Ukraine Mission Trip Journal Entry:
July 31st, 2001 Tuesday cont.
"Right now I am at the Schiphol Amsterdam Airport. It seems weird to be in Holland. It seems weird that I am in Europe. Wow!!
The airport does not have very much Dutch stuff in it. Hannah and I walked around but we found nothing. It is all focused towards Americans and their money. The whole airport looks exactly the same. It is huge and very boring.
The flight was fine and I was able to take a short nap which gave me a boost of energy. It is 9:10am here and at home it must be about 12 or 1 in the morning. So it is way past my normal bedtime even though it is the morning...
...My body is tired but the Lord can give my soul strength."
Thursday August 2nd, 2001
"Well, we are finally here. Right now it is 5:30am and I am wide awake. Our flight from Amsterdam to Kiev was very interesting. After we got on the plane there was nothing I could do to keep my eyes open. I didn't care how uncomfortable a position was, all I could do was sleep.
Then since I had my little boost of energy I was able to stay awake the rest of the flight. Rachel switched spots with me so I could see out the window as we were coming into Kiev.
The clouds were thick and I could not see the ground. We started to descend through the clouds and it got very dark. Then all of a sudden we broke through and opening up beneath me was the farm land of Ukraine. It seemed so weird to think that was Ukraine. It was the place I had been so longing to go to...
...When we landed the plane parked and we got off by walking down stairs to the tarmac. We were quickly shuffled and stuffed into a kind of trolly bus that took us to the airport.
When we got inside we had to wait in a line for a very stern faced officer behind a window and desk to look at our passports and ask us questions. I got through easily after Rachel and just answered each question exactly like she did.
Then came the hard task of us three girls to try and get our six, 70 pound luggage cases. Praise the Lord they had carts and we were able to get two. We then had to fill out our Declaration forms and went to the red line because we had more than a thousand dollars. Rachel said that they would probably go through each of our bags (which would have been a task) and check everything out. So we prayed that they wouldn't. We got through the line in 5 minutes and they never even looked in any of our bags.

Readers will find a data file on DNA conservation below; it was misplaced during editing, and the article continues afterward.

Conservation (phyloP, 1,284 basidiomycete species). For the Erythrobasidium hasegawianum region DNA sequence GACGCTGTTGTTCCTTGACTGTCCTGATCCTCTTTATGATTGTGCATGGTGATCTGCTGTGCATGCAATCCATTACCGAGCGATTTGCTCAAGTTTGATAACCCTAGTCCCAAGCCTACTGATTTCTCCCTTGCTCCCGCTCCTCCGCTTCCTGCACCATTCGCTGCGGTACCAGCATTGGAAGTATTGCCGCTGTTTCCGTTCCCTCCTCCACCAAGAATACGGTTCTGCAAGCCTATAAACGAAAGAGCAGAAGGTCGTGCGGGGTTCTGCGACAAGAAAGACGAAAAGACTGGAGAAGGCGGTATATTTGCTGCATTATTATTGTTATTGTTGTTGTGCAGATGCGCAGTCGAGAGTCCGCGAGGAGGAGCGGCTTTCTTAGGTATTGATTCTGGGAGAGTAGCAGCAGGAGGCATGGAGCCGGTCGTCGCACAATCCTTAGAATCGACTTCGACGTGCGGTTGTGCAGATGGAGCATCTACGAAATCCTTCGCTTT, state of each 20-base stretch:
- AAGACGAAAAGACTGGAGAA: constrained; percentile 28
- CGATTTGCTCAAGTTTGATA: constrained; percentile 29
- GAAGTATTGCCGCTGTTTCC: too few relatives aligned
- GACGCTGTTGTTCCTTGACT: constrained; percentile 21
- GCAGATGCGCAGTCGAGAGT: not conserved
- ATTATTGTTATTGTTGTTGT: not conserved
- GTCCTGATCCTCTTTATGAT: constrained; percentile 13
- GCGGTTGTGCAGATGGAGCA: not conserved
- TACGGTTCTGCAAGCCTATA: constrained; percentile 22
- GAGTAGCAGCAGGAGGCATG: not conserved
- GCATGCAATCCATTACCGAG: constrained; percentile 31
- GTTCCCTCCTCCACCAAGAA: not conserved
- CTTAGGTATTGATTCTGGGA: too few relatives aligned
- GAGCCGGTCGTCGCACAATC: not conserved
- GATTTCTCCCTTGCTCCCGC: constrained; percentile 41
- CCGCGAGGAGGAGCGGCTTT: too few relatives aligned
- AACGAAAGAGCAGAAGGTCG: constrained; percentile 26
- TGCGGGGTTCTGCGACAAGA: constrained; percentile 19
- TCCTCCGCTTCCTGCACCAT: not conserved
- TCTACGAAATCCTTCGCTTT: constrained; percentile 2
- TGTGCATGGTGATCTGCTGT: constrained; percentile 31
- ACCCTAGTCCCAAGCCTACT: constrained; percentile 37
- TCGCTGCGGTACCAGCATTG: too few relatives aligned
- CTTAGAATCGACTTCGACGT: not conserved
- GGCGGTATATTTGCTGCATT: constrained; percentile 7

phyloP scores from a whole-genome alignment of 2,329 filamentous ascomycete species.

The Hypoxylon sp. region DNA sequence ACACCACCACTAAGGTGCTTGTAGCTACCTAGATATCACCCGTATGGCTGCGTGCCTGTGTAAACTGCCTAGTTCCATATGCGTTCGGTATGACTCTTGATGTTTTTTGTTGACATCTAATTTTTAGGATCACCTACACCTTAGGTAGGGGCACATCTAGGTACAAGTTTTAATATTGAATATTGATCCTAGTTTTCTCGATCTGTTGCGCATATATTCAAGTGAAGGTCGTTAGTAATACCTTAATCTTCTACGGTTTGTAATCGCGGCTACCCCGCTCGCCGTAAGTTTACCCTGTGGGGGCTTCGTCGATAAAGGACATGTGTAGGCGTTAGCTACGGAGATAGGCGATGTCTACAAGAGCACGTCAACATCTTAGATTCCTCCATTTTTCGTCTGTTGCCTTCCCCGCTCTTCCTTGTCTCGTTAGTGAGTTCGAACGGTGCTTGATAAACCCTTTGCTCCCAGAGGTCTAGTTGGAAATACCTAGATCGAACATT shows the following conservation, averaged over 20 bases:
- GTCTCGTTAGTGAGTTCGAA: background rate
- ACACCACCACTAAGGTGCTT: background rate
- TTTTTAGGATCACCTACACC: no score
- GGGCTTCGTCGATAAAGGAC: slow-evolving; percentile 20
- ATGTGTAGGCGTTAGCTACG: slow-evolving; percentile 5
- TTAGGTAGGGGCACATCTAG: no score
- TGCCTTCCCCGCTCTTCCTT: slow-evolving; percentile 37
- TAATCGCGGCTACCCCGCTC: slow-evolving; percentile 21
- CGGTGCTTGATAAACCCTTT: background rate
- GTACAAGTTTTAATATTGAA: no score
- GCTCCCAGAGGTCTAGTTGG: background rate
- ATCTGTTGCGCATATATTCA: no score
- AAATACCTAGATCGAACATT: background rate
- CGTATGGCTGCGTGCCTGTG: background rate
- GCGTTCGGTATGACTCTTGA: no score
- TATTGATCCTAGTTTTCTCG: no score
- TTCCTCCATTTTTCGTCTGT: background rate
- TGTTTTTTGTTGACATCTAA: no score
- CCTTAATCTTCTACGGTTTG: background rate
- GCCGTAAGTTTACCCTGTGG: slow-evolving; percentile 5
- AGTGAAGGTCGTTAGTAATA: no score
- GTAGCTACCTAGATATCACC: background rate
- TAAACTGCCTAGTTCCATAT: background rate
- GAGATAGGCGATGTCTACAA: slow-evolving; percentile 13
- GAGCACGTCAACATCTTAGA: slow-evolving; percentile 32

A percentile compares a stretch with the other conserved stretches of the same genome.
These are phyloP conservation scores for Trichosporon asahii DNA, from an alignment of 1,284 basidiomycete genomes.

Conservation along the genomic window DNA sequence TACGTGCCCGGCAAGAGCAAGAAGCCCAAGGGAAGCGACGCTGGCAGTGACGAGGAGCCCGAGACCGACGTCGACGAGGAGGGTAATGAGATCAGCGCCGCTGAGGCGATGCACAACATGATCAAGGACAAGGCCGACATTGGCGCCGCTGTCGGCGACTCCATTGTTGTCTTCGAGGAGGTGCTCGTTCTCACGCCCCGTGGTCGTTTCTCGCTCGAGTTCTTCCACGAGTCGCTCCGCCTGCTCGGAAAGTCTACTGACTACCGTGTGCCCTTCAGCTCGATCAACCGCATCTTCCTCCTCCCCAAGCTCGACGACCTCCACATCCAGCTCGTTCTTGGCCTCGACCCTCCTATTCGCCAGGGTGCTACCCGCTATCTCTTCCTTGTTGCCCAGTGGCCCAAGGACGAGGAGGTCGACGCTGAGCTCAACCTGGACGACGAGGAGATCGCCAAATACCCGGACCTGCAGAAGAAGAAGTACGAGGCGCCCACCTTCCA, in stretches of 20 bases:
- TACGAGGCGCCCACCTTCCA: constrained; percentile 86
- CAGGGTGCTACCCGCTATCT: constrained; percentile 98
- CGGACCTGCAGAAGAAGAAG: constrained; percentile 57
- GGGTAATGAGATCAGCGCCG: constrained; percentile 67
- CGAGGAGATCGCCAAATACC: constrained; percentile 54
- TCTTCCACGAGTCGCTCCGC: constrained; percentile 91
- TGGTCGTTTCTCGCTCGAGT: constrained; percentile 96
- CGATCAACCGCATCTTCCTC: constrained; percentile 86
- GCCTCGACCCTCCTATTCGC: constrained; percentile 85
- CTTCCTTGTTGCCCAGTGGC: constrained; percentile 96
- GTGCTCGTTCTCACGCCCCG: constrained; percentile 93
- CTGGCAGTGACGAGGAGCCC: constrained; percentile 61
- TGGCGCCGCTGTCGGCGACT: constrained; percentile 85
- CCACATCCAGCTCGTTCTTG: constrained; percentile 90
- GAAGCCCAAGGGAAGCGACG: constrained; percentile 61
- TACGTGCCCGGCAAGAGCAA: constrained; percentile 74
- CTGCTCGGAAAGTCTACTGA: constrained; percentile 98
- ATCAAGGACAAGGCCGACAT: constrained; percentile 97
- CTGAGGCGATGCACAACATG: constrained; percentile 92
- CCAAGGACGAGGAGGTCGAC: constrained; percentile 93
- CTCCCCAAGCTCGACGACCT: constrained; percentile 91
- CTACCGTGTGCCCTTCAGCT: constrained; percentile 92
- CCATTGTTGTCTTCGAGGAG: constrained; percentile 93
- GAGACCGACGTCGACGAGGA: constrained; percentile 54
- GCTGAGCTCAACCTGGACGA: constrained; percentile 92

We went through a small door where on the other side there were people waiting for their loved ones. Vladimir [Christina Suko's father] reached out to me and shook my hand tightly. He had brought a big utility type truck and he had a driver named Andre. Andre was very tall and a smoker. He did not speak any English.
After they put our bags in back we climbed into the back seat in the cab of the truck (which had no seat belts) and started out two hour journey to Cherkassy. And what a journey it was.
There is no way for me to fully explain how these people drive, but they tend to not even notice that there is a line in the middle of the raid separating them from the oncoming traffic, or that it may be smart to wait until there are no oncoming cars before you try to pass a slow vehicle ahead of you. You get the idea. Rachel was horrified. I just sat there in the middle, looking straight out the front window, not really worrying at all just because of the fact that I was so tired. [By that time I had been awake for almost 36 hours.]
When we arrived at Christina's parent's apartment Serj came down to help carry our bags. [He is Christina's younger brother who is the same age as me. He also was one of our translators.] We then went up to the apartment where Christina's mom, Maria, was ready with hugs and dinner. [Since they did not have a dining room they set up a table in the middle of the living room and we sat on couches in order to eat.] After that Serj invited us to go on a walk tomorrow after breakfast with Yuri [Another guy my age who would be our translator.] and Yuri's sister Olga."